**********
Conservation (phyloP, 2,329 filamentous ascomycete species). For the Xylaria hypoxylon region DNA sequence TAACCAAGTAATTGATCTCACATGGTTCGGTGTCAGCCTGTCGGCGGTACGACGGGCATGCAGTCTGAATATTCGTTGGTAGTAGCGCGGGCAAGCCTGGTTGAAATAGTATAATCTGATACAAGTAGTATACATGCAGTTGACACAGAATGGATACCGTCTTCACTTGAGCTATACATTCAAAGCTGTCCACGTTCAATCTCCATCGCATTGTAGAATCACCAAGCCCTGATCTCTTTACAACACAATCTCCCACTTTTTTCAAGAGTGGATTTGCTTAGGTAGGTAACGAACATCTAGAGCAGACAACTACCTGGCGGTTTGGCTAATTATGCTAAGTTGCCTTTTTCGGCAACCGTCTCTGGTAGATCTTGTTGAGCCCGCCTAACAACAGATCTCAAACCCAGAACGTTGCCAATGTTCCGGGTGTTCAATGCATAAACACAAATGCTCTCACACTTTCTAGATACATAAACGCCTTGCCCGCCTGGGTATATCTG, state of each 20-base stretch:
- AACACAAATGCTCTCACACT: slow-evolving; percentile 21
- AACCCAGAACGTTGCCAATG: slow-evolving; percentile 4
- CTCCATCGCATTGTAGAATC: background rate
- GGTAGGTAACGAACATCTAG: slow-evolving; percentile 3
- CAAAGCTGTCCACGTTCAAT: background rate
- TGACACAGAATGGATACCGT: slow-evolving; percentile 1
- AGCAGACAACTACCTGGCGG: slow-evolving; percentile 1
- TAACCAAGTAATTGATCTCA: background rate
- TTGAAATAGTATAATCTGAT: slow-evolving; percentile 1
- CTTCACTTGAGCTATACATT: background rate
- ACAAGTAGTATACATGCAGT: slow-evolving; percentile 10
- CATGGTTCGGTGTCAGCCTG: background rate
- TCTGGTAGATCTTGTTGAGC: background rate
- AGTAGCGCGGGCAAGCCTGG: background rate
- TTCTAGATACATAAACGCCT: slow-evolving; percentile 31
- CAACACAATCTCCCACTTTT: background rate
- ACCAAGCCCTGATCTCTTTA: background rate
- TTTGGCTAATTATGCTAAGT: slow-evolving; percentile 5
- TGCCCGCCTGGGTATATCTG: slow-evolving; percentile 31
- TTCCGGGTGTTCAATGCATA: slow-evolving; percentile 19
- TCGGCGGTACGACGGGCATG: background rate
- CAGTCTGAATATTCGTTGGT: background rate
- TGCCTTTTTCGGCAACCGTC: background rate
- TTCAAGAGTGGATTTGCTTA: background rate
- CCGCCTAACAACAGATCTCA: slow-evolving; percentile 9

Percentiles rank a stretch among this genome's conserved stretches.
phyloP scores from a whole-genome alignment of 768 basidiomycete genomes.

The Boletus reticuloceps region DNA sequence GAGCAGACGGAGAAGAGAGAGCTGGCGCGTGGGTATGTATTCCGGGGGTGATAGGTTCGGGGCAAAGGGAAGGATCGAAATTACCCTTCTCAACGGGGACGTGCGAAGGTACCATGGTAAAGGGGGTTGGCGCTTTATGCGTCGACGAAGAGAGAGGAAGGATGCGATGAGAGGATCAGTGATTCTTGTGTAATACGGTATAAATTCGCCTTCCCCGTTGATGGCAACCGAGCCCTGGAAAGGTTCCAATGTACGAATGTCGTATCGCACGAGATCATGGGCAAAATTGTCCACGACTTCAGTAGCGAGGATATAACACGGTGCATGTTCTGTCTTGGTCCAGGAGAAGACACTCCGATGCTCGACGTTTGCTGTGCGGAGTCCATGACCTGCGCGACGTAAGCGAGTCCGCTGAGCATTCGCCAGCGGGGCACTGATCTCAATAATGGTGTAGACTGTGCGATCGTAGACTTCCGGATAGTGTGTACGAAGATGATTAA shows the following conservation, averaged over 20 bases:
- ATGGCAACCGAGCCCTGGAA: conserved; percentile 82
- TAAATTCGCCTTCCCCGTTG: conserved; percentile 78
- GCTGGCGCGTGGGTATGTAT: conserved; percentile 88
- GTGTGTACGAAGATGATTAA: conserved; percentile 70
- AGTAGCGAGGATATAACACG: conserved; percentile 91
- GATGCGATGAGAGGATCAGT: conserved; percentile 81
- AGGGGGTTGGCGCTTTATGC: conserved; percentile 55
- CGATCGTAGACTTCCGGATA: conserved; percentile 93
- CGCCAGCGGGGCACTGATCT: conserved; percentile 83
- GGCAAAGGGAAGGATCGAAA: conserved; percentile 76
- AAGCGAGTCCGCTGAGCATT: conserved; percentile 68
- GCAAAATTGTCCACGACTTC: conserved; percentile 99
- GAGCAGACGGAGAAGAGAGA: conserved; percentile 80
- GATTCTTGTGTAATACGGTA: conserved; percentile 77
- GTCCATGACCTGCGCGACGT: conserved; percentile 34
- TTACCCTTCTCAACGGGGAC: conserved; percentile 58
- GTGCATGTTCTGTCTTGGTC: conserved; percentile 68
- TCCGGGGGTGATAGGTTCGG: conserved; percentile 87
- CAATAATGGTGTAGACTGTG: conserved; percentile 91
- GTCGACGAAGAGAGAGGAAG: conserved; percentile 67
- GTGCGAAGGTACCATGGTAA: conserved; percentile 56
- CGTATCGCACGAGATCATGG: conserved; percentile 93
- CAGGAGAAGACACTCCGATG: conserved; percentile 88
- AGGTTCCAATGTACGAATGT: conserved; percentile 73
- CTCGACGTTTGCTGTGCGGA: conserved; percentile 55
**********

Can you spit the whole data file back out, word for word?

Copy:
Conservation (phyloP, 2,329 filamentous ascomycete species). For the Xylaria hypoxylon region DNA sequence TAACCAAGTAATTGATCTCACATGGTTCGGTGTCAGCCTGTCGGCGGTACGACGGGCATGCAGTCTGAATATTCGTTGGTAGTAGCGCGGGCAAGCCTGGTTGAAATAGTATAATCTGATACAAGTAGTATACATGCAGTTGACACAGAATGGATACCGTCTTCACTTGAGCTATACATTCAAAGCTGTCCACGTTCAATCTCCATCGCATTGTAGAATCACCAAGCCCTGATCTCTTTACAACACAATCTCCCACTTTTTTCAAGAGTGGATTTGCTTAGGTAGGTAACGAACATCTAGAGCAGACAACTACCTGGCGGTTTGGCTAATTATGCTAAGTTGCCTTTTTCGGCAACCGTCTCTGGTAGATCTTGTTGAGCCCGCCTAACAACAGATCTCAAACCCAGAACGTTGCCAATGTTCCGGGTGTTCAATGCATAAACACAAATGCTCTCACACTTTCTAGATACATAAACGCCTTGCCCGCCTGGGTATATCTG, state of each 20-base stretch:
- AACACAAATGCTCTCACACT: slow-evolving; percentile 21
- AACCCAGAACGTTGCCAATG: slow-evolving; percentile 4
- CTCCATCGCATTGTAGAATC: background rate
- GGTAGGTAACGAACATCTAG: slow-evolving; percentile 3
- CAAAGCTGTCCACGTTCAAT: background rate
- TGACACAGAATGGATACCGT: slow-evolving; percentile 1
- AGCAGACAACTACCTGGCGG: slow-evolving; percentile 1
- TAACCAAGTAATTGATCTCA: background rate
- TTGAAATAGTATAATCTGAT: slow-evolving; percentile 1
- CTTCACTTGAGCTATACATT: background rate
- ACAAGTAGTATACATGCAGT: slow-evolving; percentile 10
- CATGGTTCGGTGTCAGCCTG: background rate
- TCTGGTAGATCTTGTTGAGC: background rate
- AGTAGCGCGGGCAAGCCTGG: background rate
- TTCTAGATACATAAACGCCT: slow-evolving; percentile 31
- CAACACAATCTCCCACTTTT: background rate
- ACCAAGCCCTGATCTCTTTA: background rate
- TTTGGCTAATTATGCTAAGT: slow-evolving; percentile 5
- TGCCCGCCTGGGTATATCTG: slow-evolving; percentile 31
- TTCCGGGTGTTCAATGCATA: slow-evolving; percentile 19
- TCGGCGGTACGACGGGCATG: background rate
- CAGTCTGAATATTCGTTGGT: background rate
- TGCCTTTTTCGGCAACCGTC: background rate
- TTCAAGAGTGGATTTGCTTA: background rate
- CCGCCTAACAACAGATCTCA: slow-evolving; percentile 9

Percentiles rank a stretch among this genome's conserved stretches.
phyloP scores from a whole-genome alignment of 768 basidiomycete genomes.

The Boletus reticuloceps region DNA sequence GAGCAGACGGAGAAGAGAGAGCTGGCGCGTGGGTATGTATTCCGGGGGTGATAGGTTCGGGGCAAAGGGAAGGATCGAAATTACCCTTCTCAACGGGGACGTGCGAAGGTACCATGGTAAAGGGGGTTGGCGCTTTATGCGTCGACGAAGAGAGAGGAAGGATGCGATGAGAGGATCAGTGATTCTTGTGTAATACGGTATAAATTCGCCTTCCCCGTTGATGGCAACCGAGCCCTGGAAAGGTTCCAATGTACGAATGTCGTATCGCACGAGATCATGGGCAAAATTGTCCACGACTTCAGTAGCGAGGATATAACACGGTGCATGTTCTGTCTTGGTCCAGGAGAAGACACTCCGATGCTCGACGTTTGCTGTGCGGAGTCCATGACCTGCGCGACGTAAGCGAGTCCGCTGAGCATTCGCCAGCGGGGCACTGATCTCAATAATGGTGTAGACTGTGCGATCGTAGACTTCCGGATAGTGTGTACGAAGATGATTAA shows the following conservation, averaged over 20 bases:
- ATGGCAACCGAGCCCTGGAA: conserved; percentile 82
- TAAATTCGCCTTCCCCGTTG: conserved; percentile 78
- GCTGGCGCGTGGGTATGTAT: conserved; percentile 88
- GTGTGTACGAAGATGATTAA: conserved; percentile 70
- AGTAGCGAGGATATAACACG: conserved; percentile 91
- GATGCGATGAGAGGATCAGT: conserved; percentile 81
- AGGGGGTTGGCGCTTTATGC: conserved; percentile 55
- CGATCGTAGACTTCCGGATA: conserved; percentile 93
- CGCCAGCGGGGCACTGATCT: conserved; percentile 83
- GGCAAAGGGAAGGATCGAAA: conserved; percentile 76
- AAGCGAGTCCGCTGAGCATT: conserved; percentile 68
- GCAAAATTGTCCACGACTTC: conserved; percentile 99
- GAGCAGACGGAGAAGAGAGA: conserved; percentile 80
- GATTCTTGTGTAATACGGTA: conserved; percentile 77
- GTCCATGACCTGCGCGACGT: conserved; percentile 34
- TTACCCTTCTCAACGGGGAC: conserved; percentile 58
- GTGCATGTTCTGTCTTGGTC: conserved; percentile 68
- TCCGGGGGTGATAGGTTCGG: conserved; percentile 87
- CAATAATGGTGTAGACTGTG: conserved; percentile 91
- GTCGACGAAGAGAGAGGAAG: conserved; percentile 67
- GTGCGAAGGTACCATGGTAA: conserved; percentile 56
- CGTATCGCACGAGATCATGG: conserved; percentile 93
- CAGGAGAAGACACTCCGATG: conserved; percentile 88
- AGGTTCCAATGTACGAATGT: conserved; percentile 73
- CTCGACGTTTGCTGTGCGGA: conserved; percentile 55